Charlie's Angels: Full Throttle (2003) Zero stars
Directed by McG. Written by John August, Cormac Wibberley Marianne Wibberley, from a story by August. Photography, Russell Carpenter. Editing, Wayne Wahrman. music, Edward Shearmur; production design, J. Michael Riva; produced by Leonard Goldberg, Drew Barrymore, Nancy Juvonen. Cast: Cameron Diaz, Drew Barrymore, Lucy Liu, Bernie Mac), Crispin Glover, Justin Theroux, Robert Patrick, Demi Moore, John Cleese, et al. A Columbia release. 111 minutes. PG-13
"Zero Stars" (see rating above) means "several degrees below Zero." The film, a catastrophe, is indescribably incoherent, dumb, absurd, unfunnyŠ you name it.
There's a trio of "angels" shown at their least flattering in a morass of senselessly stupid action after action that by comparison makes the worst Schwarzenegger flick feel like an art movie.
I will not honor this product by attempting to summarize its non-plot. Its makers seem to have no notion of editing, continuity, or anything else beyond transparent special effects that cry out they are special effects.
There is a moment when that great Monty Python John Cleese surfaces as the father of Lucy Liu. It may give the viewer a remote hope that Cleese will bring to the film's mess an element of comic absurdism. The hope is dashed. He just stands there, looking lost and bewildered. For all the man has to do he could have been replaced by a broomstick. And so it goes, as the chaotic picture proceeds with its abominable action and acting (by all.)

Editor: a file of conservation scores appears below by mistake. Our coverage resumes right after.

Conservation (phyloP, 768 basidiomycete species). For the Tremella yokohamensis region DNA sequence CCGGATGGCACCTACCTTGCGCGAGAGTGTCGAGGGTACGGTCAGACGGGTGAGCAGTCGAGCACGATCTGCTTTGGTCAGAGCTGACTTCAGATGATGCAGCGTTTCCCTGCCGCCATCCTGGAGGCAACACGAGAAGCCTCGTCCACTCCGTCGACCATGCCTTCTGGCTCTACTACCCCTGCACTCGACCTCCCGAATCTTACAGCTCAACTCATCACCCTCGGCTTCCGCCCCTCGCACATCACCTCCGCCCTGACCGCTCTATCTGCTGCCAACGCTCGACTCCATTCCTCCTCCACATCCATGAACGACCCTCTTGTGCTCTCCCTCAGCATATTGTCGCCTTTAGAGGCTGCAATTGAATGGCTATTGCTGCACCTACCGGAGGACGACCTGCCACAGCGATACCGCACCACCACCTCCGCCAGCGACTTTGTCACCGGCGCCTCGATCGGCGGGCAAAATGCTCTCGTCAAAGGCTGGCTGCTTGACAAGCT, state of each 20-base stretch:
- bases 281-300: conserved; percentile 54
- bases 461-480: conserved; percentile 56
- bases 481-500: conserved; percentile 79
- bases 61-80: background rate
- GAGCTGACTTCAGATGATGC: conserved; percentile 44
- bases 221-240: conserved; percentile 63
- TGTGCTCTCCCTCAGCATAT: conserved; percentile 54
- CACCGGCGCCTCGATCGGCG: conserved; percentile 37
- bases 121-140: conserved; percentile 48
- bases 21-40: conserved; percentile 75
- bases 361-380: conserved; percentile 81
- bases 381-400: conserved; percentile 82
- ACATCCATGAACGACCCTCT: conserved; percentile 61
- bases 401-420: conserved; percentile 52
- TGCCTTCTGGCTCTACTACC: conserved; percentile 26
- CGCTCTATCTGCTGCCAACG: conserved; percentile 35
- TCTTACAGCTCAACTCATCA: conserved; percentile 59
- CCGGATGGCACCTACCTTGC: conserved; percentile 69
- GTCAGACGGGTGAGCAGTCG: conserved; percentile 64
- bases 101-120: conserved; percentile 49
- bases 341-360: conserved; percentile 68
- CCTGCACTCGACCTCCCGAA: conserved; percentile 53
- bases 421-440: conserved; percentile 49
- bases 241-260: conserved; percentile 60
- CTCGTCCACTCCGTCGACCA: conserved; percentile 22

Early on there appears, briefly, Demi Moore (now 40) as a renegade ex-Angel in a swim suit. She vanishes, leaving you with the conclusion that the purpose of her presence was to show what clean living, a mere two marriages, plastic-cosmetic surgery and money can do for you. But later she shows up again as a mayhem-performing villainess whose acrobatics (more bad special effects) match those of the "good" Angels. By then the film has confirmed that it is worse than bad cartoons.
Occasionally there are hints of sex teasers of a T & A nature. They retreat promptly. The sound-track is poor and echoes. To be fair, this could be the fault of the theater. It became even more noticeable when compared to the current state-of-the-art sound at the local, renovated Art Theater.
Whatever the cost of making this "Charlie's Angels" was, it could have fed starving populations in several African countries for at least a year. Instead, it punishes viewers like me with its imbecility, it tortures them in ways inherited from the Spanish Inquisition. I am toying with the idea of suing the movie's makers for several thousand dollars.
A truly amazing fact is that when I watched this thing one member of the audience regularly punctuated it with laughter. Oh sweet mystery of life.
Any saving graces? Well, some nifty convertible sports- cars do surface but the camera does not linger on them sufficiently.